Scientists have discovered a new pathway in the brain which can be manipulated to treat depression, offering a drug target to create more effective antidepressants.
New antidepressant options are important because a significant number of patients do not adequately improve with currently available antidepressant drugs, researchers said.
The lifetime prevalence of major depressive disorder is between 10 and 20 per cent of the population.
“Identifying new pathways that can be targeted for drug design is an important step forward in improving the treatment of depressive disorders,” said Sarah Brooker, researcher at Northwestern University in the US.
In the study, scientists discovered for the first time that antidepressant drugs such as Prozac and tricyclics target a pathway in the hippocampus called the Bone morphogenetic proteins (BMP) signalling pathway.
A signalling pathway is a group of molecules in a cell that work together to control one or more cell functions. Like a cascade, after the first molecule in a pathway receives a signal, it activates another molecule and so forth until the cell function is carried out.
Researchers showed that Prozac and tricyclics inhibit this pathway and trigger stem cells in the brain to produce more neurons.
These particular neurons are involved in mood and memory formation. However, the scientists did not know if blocking the pathway contributed to the drug’s antidepressant effect because Prozac acts on multiple mechanisms in the brain.
After confirming the importance of the BMP pathway in depression, researchers tested a brain protein, Noggin, on depressed mice. Noggin is known block the BMP pathway and stimulate new neurons, called neurogenesis.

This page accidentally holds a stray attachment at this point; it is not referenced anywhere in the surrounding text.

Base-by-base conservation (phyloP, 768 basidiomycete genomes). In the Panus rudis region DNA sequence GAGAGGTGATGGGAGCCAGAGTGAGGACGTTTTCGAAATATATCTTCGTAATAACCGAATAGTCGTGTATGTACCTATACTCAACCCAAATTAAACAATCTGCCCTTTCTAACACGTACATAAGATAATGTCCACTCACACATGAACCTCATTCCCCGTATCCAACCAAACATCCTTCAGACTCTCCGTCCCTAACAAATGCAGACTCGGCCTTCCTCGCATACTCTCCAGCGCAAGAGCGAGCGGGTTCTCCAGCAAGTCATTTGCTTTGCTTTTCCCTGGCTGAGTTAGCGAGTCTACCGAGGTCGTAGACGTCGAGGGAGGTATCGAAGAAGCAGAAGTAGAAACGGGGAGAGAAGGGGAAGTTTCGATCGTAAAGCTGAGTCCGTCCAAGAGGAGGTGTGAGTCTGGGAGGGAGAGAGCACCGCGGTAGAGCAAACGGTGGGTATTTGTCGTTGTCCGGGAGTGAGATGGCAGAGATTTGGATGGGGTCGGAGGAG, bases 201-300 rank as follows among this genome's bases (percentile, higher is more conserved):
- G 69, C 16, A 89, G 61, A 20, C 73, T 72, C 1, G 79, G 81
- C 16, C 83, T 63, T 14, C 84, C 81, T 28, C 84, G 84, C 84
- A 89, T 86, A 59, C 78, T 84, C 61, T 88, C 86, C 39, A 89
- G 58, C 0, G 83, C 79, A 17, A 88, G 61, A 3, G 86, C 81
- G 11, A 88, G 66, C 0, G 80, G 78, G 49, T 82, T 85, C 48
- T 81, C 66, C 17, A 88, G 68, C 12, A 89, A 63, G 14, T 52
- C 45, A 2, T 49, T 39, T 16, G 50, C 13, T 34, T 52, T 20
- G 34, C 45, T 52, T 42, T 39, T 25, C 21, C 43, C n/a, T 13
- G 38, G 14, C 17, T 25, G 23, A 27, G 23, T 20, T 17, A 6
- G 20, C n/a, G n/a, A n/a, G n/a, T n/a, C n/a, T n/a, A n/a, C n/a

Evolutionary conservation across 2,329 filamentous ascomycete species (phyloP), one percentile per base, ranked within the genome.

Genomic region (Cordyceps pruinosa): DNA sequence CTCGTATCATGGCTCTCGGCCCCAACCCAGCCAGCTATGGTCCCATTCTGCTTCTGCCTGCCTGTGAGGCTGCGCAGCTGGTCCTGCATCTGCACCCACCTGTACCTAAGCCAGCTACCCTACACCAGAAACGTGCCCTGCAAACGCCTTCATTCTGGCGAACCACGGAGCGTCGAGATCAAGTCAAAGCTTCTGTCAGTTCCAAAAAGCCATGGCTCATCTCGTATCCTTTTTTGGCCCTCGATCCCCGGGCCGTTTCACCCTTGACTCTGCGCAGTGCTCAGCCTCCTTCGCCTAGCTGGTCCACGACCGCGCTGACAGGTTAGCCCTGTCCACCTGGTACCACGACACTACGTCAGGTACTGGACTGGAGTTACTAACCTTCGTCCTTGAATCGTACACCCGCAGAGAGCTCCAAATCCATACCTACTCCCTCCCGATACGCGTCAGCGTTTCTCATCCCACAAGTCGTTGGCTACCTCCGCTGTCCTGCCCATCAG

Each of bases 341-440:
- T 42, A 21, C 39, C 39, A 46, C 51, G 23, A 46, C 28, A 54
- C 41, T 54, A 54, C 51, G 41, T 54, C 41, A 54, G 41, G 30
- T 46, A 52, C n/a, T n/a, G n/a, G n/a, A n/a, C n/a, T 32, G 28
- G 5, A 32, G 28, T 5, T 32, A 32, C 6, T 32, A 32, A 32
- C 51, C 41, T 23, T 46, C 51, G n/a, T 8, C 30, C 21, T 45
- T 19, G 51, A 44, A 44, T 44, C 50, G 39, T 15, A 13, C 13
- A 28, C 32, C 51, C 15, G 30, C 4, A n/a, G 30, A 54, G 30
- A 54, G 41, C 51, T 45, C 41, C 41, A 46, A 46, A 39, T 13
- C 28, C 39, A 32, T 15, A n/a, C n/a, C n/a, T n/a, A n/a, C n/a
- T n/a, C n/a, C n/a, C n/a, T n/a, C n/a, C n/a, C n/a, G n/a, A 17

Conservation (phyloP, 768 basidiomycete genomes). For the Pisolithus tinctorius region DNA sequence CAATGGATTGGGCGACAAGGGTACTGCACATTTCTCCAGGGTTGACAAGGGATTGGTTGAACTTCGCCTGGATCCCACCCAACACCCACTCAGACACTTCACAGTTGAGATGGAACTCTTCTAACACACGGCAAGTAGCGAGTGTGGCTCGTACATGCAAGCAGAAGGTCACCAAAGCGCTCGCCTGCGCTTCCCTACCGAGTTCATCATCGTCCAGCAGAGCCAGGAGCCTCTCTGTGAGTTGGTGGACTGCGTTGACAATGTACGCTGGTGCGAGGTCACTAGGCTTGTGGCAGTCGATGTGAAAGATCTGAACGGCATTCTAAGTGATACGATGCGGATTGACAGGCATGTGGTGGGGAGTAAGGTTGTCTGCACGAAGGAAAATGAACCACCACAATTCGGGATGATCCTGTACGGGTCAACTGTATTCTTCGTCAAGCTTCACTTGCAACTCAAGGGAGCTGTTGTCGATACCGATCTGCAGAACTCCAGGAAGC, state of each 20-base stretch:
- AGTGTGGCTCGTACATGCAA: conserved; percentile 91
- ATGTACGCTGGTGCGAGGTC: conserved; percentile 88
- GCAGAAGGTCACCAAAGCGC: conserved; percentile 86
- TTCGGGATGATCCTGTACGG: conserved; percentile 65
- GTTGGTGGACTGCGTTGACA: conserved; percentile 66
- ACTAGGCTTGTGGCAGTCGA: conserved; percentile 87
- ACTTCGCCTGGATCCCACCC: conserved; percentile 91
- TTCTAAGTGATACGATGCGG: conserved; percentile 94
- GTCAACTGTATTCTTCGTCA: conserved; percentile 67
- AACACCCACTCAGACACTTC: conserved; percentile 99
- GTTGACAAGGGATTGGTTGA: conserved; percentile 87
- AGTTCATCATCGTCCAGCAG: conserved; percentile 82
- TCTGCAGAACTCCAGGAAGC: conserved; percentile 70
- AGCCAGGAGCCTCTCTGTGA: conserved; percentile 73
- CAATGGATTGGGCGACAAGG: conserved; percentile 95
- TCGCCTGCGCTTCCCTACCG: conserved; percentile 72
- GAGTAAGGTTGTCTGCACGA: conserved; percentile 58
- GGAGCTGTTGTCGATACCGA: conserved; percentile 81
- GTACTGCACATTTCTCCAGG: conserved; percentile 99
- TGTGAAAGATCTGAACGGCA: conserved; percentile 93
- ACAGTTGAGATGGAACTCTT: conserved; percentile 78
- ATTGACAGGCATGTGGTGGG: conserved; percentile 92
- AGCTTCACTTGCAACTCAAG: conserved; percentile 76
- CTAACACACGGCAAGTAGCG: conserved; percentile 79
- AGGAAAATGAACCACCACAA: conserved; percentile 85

“We hypothesised it would have an antidepressant effect, but we were not sure,” Brooker said. They discovered Noggin blocks the pathway more precisely and effectively than Prozac or tricyclics. It had a robust antidepressant effect in mice.
Scientists injected Noggin into the mice and observed the effect on mood by testing for depression and anxiety
behaviour. Depressed mice have a tendency to hang hopelessly when held by the tail, rather than trying to get upright.
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After receiving Noggin, mice energetically tried to lift themselves up, whereas control mice were more likely to
give up and become immobile.
When put in the maze with secluded (safe) and open (less safe) spaces, the Noggin mice were less anxious and explored more mazes than the control mice.
“The biochemical changes in the brain that lead to depression are not well understood, and many patients fail to
respond to currently available drugs,” said senior study author Jack Kessler, professor at Northwestern University. The study appears in the journal Molecular Psychiatry.
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